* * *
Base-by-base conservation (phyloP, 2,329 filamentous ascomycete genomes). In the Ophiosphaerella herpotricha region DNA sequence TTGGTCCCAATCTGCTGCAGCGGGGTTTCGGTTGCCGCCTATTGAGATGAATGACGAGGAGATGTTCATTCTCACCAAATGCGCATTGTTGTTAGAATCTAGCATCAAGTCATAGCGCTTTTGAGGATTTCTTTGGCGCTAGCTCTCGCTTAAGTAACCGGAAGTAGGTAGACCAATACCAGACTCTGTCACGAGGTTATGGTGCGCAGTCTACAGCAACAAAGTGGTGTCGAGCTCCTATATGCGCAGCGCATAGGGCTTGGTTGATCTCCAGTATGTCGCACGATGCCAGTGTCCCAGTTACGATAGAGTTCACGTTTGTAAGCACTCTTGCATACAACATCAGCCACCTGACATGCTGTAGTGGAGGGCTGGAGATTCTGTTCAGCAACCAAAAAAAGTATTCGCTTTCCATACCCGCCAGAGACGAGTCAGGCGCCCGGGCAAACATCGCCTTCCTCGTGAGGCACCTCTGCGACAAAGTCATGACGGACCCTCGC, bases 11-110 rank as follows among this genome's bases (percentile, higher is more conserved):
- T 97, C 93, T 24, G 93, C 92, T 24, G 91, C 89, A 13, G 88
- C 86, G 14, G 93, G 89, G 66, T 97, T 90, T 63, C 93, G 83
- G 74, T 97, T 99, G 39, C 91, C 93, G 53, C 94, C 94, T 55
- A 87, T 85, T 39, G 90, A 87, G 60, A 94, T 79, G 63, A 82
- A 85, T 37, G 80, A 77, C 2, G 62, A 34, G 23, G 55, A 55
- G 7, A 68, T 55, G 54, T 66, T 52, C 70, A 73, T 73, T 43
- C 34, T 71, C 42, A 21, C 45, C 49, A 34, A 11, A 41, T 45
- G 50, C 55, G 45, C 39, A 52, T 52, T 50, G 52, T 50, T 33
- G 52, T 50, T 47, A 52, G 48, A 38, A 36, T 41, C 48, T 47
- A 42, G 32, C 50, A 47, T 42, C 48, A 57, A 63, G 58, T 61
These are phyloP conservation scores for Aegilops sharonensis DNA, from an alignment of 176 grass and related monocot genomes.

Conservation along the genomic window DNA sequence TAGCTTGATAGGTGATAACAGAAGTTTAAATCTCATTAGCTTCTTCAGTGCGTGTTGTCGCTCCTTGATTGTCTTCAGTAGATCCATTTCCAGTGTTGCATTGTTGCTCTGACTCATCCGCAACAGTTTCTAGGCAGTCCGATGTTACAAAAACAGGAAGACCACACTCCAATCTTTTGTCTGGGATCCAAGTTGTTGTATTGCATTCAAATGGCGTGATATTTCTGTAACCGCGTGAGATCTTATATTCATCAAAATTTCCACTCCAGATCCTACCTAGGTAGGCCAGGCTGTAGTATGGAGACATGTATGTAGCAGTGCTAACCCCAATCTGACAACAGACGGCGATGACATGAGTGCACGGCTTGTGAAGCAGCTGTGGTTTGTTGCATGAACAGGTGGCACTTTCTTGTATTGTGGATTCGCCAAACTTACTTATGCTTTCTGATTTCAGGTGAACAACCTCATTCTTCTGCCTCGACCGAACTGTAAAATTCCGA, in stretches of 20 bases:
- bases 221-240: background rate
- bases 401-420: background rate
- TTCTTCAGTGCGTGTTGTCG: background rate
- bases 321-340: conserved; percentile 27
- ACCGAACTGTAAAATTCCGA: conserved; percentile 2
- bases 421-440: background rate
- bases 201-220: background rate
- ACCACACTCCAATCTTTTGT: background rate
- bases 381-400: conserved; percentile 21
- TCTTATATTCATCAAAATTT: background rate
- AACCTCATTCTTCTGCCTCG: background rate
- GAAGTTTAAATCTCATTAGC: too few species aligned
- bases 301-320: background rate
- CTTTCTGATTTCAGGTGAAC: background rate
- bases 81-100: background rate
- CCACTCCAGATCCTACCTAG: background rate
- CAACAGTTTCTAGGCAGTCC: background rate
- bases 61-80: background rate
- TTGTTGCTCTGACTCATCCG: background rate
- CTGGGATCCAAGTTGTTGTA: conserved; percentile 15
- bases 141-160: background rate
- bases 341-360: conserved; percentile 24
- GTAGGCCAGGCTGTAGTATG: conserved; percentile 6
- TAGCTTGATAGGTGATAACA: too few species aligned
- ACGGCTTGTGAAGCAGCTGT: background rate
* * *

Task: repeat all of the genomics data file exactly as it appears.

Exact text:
Base-by-base conservation (phyloP, 2,329 filamentous ascomycete genomes). In the Ophiosphaerella herpotricha region DNA sequence TTGGTCCCAATCTGCTGCAGCGGGGTTTCGGTTGCCGCCTATTGAGATGAATGACGAGGAGATGTTCATTCTCACCAAATGCGCATTGTTGTTAGAATCTAGCATCAAGTCATAGCGCTTTTGAGGATTTCTTTGGCGCTAGCTCTCGCTTAAGTAACCGGAAGTAGGTAGACCAATACCAGACTCTGTCACGAGGTTATGGTGCGCAGTCTACAGCAACAAAGTGGTGTCGAGCTCCTATATGCGCAGCGCATAGGGCTTGGTTGATCTCCAGTATGTCGCACGATGCCAGTGTCCCAGTTACGATAGAGTTCACGTTTGTAAGCACTCTTGCATACAACATCAGCCACCTGACATGCTGTAGTGGAGGGCTGGAGATTCTGTTCAGCAACCAAAAAAAGTATTCGCTTTCCATACCCGCCAGAGACGAGTCAGGCGCCCGGGCAAACATCGCCTTCCTCGTGAGGCACCTCTGCGACAAAGTCATGACGGACCCTCGC, bases 11-110 rank as follows among this genome's bases (percentile, higher is more conserved):
- T 97, C 93, T 24, G 93, C 92, T 24, G 91, C 89, A 13, G 88
- C 86, G 14, G 93, G 89, G 66, T 97, T 90, T 63, C 93, G 83
- G 74, T 97, T 99, G 39, C 91, C 93, G 53, C 94, C 94, T 55
- A 87, T 85, T 39, G 90, A 87, G 60, A 94, T 79, G 63, A 82
- A 85, T 37, G 80, A 77, C 2, G 62, A 34, G 23, G 55, A 55
- G 7, A 68, T 55, G 54, T 66, T 52, C 70, A 73, T 73, T 43
- C 34, T 71, C 42, A 21, C 45, C 49, A 34, A 11, A 41, T 45
- G 50, C 55, G 45, C 39, A 52, T 52, T 50, G 52, T 50, T 33
- G 52, T 50, T 47, A 52, G 48, A 38, A 36, T 41, C 48, T 47
- A 42, G 32, C 50, A 47, T 42, C 48, A 57, A 63, G 58, T 61
These are phyloP conservation scores for Aegilops sharonensis DNA, from an alignment of 176 grass and related monocot genomes.

Conservation along the genomic window DNA sequence TAGCTTGATAGGTGATAACAGAAGTTTAAATCTCATTAGCTTCTTCAGTGCGTGTTGTCGCTCCTTGATTGTCTTCAGTAGATCCATTTCCAGTGTTGCATTGTTGCTCTGACTCATCCGCAACAGTTTCTAGGCAGTCCGATGTTACAAAAACAGGAAGACCACACTCCAATCTTTTGTCTGGGATCCAAGTTGTTGTATTGCATTCAAATGGCGTGATATTTCTGTAACCGCGTGAGATCTTATATTCATCAAAATTTCCACTCCAGATCCTACCTAGGTAGGCCAGGCTGTAGTATGGAGACATGTATGTAGCAGTGCTAACCCCAATCTGACAACAGACGGCGATGACATGAGTGCACGGCTTGTGAAGCAGCTGTGGTTTGTTGCATGAACAGGTGGCACTTTCTTGTATTGTGGATTCGCCAAACTTACTTATGCTTTCTGATTTCAGGTGAACAACCTCATTCTTCTGCCTCGACCGAACTGTAAAATTCCGA, in stretches of 20 bases:
- bases 221-240: background rate
- bases 401-420: background rate
- TTCTTCAGTGCGTGTTGTCG: background rate
- bases 321-340: conserved; percentile 27
- ACCGAACTGTAAAATTCCGA: conserved; percentile 2
- bases 421-440: background rate
- bases 201-220: background rate
- ACCACACTCCAATCTTTTGT: background rate
- bases 381-400: conserved; percentile 21
- TCTTATATTCATCAAAATTT: background rate
- AACCTCATTCTTCTGCCTCG: background rate
- GAAGTTTAAATCTCATTAGC: too few species aligned
- bases 301-320: background rate
- CTTTCTGATTTCAGGTGAAC: background rate
- bases 81-100: background rate
- CCACTCCAGATCCTACCTAG: background rate
- CAACAGTTTCTAGGCAGTCC: background rate
- bases 61-80: background rate
- TTGTTGCTCTGACTCATCCG: background rate
- CTGGGATCCAAGTTGTTGTA: conserved; percentile 15
- bases 141-160: background rate
- bases 341-360: conserved; percentile 24
- GTAGGCCAGGCTGTAGTATG: conserved; percentile 6
- TAGCTTGATAGGTGATAACA: too few species aligned
- ACGGCTTGTGAAGCAGCTGT: background rate